Zircon forms in the tetragonal system. It ranges from colourless to yellow, orange, brown, pink, red, green and blue, with many subtle shades in between. These colours are caused by traces of rare, radioactive elements in varying stages of radioactive breakdown. Colourless and blue zircons seen in jewellery have usually been artificially heat treated, since their occurrence in nature is rare. Because of its high lustre and dispersion ('fire') colourless zircon was used as a diamond substitute until it was displaced by synthetics such as cubic zirconia.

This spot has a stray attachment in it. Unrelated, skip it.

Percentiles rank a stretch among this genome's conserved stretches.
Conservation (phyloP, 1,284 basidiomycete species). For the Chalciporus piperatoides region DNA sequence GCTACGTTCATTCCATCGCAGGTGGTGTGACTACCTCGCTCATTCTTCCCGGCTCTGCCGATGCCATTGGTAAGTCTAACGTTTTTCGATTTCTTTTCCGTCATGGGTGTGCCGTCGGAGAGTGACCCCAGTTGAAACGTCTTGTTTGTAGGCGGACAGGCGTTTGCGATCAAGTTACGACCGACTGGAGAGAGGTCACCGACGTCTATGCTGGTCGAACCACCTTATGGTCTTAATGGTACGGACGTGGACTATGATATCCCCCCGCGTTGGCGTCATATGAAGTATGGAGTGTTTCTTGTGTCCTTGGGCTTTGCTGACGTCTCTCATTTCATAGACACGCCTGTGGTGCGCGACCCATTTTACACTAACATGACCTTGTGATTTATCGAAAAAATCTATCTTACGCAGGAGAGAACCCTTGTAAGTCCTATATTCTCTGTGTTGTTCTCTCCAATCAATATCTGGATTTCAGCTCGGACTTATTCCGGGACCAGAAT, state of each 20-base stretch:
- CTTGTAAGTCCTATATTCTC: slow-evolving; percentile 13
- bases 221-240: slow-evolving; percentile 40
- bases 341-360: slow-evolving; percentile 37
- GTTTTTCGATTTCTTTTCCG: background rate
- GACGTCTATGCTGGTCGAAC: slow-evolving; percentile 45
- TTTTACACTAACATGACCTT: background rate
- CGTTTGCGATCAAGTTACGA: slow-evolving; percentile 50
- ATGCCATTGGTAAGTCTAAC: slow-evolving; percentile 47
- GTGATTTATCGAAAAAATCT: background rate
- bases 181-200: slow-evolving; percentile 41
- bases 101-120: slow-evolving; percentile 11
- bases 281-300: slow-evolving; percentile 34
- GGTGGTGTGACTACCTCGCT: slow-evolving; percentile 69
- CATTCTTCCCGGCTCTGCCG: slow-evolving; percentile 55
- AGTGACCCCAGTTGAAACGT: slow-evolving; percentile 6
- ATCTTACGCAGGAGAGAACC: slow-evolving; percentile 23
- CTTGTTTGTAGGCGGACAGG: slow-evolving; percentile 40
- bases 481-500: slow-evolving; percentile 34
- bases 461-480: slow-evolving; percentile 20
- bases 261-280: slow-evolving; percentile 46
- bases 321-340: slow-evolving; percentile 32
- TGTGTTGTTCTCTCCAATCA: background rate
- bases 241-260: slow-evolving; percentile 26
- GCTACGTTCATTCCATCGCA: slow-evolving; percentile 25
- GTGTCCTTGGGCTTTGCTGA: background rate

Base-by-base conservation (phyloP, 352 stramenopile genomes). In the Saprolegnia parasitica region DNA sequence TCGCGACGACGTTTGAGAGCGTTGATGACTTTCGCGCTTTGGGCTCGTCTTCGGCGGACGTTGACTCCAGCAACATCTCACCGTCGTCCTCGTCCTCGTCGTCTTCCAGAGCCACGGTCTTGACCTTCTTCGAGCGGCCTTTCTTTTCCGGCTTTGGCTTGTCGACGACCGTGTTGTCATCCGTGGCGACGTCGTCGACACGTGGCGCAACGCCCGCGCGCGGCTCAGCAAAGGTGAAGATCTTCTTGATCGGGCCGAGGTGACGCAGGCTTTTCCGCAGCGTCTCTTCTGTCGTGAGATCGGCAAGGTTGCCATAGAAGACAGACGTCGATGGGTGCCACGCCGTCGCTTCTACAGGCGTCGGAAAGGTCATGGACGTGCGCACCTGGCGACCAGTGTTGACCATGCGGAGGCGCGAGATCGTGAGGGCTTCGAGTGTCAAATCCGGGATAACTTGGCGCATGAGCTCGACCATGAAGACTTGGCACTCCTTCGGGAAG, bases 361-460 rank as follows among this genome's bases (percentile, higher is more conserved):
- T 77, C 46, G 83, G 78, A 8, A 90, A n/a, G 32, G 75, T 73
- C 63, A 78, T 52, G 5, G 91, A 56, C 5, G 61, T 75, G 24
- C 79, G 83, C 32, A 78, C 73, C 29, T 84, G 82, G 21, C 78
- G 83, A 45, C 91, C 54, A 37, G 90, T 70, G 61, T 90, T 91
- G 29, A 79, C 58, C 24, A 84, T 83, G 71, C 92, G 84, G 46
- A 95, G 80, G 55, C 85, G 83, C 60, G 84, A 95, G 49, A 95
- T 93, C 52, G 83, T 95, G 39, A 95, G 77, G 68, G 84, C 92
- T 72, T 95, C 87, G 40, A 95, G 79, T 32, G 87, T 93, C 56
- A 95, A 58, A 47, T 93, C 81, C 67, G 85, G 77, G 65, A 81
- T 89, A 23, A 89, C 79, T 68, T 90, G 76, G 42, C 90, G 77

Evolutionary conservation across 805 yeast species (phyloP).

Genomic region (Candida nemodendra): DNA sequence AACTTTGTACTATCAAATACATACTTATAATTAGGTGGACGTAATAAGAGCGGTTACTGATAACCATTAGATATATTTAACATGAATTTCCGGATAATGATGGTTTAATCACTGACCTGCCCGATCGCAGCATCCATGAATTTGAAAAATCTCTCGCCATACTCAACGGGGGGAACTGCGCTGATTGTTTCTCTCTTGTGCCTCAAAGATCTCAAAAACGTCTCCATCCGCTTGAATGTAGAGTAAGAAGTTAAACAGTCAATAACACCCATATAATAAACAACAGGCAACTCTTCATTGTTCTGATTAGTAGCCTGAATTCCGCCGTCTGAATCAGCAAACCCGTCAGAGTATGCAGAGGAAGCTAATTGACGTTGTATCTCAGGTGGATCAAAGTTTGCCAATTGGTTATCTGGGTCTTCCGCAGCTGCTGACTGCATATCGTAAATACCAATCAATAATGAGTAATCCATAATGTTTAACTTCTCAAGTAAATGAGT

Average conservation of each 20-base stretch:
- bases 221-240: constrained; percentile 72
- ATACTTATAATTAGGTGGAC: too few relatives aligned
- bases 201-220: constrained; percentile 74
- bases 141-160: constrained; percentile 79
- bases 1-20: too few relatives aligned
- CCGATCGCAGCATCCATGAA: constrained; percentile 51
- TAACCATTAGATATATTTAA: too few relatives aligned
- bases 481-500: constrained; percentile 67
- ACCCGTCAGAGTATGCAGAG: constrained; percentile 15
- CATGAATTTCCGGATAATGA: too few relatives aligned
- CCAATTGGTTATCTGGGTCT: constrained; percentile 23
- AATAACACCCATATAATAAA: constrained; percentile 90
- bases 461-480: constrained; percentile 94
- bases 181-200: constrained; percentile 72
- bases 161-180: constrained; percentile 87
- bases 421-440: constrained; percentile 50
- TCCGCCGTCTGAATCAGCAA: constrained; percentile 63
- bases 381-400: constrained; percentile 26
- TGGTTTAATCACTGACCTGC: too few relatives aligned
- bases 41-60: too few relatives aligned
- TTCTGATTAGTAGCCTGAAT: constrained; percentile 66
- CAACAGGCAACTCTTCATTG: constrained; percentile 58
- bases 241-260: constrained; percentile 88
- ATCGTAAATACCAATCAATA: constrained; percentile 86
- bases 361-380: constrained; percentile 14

- Chemistry: Zirconium silicate
- Hardness: 7 - 7.5
- Refractive Indices: 1.78 - 1.99
- Specific gravity: 3.90 - 4.70
- Dispersion: High (0.039)
Zircons occur, sometimes with sapphire, in many of the alluvial deposits in eastern Australia that weathered from basaltic, volcanic rocks. Australia’s largest and most attractive gem zircons are found at Mud Tank, in the Northern Territory.
New South Wales
A number of sites in New South Wales, especially the sapphire fields of the New England area, produce attractive, large zircons.